Someone asked me the other day, after reading Deafinitely Girly, if deafness was an all-consuming part of my life because I wrote about it every day. I thought for a while and realised that the only answer is ‘no, it isn’t.’ It’s my specialist subject.
Jeremy Clarkson’s specialist subject is cars and moaning, AA Gil knows considerable amounts about criticizing restaurants, but that doesn’t mean to say that every morning while brushing their teeth, that’s all those two ever think about.
When I was at university and struggling to get the plot right for my novella, my lecturer gave me some excellent advice, ‘Write about what you know, write from the heart,’ she encouraged, wafting around the lecture theatre, which made lip reading quite difficult as she ducked and dived and I tried to follow her.
Being deaf is something that I know quite well and it’s also entwined within my heart. In order to accept being deaf all those years ago, I had to love it, get to know it, make it work for me – just as Jeremy Clarkson loves cars, gets to know them and makes the whole thing work for him.
So, while I may write about being deaf day in, day out, I don’t think about being deaf day in, day out. While I might moan about services available that perhaps could be fixed far more easily than I let on, I don’t think about moaning all the time.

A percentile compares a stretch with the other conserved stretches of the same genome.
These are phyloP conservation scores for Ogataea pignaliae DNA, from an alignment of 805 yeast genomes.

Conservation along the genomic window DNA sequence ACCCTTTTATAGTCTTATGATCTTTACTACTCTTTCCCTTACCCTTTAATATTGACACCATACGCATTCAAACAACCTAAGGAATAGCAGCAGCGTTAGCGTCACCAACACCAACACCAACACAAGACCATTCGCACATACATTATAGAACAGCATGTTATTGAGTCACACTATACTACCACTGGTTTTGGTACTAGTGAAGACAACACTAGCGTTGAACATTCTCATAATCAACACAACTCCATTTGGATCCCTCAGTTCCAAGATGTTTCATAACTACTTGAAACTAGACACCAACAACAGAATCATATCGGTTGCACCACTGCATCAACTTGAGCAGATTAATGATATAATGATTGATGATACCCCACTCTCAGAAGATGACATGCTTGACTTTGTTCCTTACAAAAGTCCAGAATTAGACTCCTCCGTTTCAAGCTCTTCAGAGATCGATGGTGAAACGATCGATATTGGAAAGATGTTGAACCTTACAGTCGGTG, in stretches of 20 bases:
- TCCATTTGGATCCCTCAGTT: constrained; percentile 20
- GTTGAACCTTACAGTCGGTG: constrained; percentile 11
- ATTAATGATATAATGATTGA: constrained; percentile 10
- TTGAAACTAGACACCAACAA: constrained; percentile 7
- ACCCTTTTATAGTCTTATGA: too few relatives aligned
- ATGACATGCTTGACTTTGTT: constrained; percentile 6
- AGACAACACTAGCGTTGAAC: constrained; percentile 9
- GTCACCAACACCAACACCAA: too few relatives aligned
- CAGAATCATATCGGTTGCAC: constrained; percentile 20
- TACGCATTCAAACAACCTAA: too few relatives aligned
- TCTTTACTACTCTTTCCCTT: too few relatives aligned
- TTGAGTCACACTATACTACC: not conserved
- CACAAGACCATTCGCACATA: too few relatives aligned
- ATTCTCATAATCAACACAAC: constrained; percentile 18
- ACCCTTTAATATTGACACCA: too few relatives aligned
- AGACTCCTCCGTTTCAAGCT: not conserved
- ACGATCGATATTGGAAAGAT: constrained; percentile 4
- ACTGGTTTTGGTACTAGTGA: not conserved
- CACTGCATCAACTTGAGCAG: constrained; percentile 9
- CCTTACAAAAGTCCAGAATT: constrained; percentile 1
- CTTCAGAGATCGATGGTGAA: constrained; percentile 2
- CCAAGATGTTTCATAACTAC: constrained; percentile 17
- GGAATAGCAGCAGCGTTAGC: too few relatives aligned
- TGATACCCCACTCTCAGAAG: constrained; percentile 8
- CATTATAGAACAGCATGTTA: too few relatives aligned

Which reminds me, no moaning this morning, for last night I went to see The Year Of Magical Thinking at The National Theatre, with subtitles! And, it was amazing! The play is a monologue and Vanessa Redgrave played Joan Didion, a woman whose husband dropped dead over dinner one night. Her presence was such that I could see her in my mind even when I was reading the subtitles, not looking at the stage.
Joan Didion’s specialist subject is, by no choice of her own, grief – she lost her husband and her daughter in the same year – she thought magical thinking would bring the former back to her, she promised the latter that everything would be okay. Perhaps it was cathartic to let it all out, perhaps that’s why I got to relive it last night, portrayed through Vanessa Redgrave.
While what I write about is in no way comparable to Joan Didion, I think it is therapeutic to let your specialist subject out, to release it so you can get on with other stuff. Which is why I’m writing and I hope you’re reading.